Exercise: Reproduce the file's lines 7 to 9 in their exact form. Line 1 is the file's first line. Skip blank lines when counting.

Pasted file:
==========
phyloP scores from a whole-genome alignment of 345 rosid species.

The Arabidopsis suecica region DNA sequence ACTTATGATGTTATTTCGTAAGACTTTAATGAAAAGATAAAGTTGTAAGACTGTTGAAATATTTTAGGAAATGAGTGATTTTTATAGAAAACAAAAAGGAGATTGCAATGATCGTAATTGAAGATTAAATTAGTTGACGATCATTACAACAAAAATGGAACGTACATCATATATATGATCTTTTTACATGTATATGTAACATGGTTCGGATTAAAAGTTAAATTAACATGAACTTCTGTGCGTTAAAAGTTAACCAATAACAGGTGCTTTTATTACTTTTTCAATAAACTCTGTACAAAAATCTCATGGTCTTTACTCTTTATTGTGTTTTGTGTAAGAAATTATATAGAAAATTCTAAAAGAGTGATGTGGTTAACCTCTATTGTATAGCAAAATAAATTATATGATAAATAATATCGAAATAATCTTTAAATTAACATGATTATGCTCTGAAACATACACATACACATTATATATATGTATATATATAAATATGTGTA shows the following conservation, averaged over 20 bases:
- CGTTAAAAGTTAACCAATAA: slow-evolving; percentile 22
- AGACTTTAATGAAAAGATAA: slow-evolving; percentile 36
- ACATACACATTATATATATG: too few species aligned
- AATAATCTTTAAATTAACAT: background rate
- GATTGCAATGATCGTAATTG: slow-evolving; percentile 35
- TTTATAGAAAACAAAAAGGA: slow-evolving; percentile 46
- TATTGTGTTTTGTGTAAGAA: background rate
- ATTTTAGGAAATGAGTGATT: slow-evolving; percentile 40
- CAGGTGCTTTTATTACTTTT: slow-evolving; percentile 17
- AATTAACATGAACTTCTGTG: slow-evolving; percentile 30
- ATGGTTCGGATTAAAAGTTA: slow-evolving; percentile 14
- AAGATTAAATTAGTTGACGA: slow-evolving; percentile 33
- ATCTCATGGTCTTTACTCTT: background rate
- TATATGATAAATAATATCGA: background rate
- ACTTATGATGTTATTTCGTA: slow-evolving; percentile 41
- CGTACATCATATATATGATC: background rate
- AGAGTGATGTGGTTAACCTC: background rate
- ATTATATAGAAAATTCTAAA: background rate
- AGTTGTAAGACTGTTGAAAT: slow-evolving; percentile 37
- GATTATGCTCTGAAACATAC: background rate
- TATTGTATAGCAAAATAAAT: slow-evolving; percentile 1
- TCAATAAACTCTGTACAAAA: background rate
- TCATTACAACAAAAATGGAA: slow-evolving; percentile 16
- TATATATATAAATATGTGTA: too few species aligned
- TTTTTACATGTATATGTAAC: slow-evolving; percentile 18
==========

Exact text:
- GATTGCAATGATCGTAATTG: slow-evolving; percentile 35
- TTTATAGAAAACAAAAAGGA: slow-evolving; percentile 46
- TATTGTGTTTTGTGTAAGAA: background rate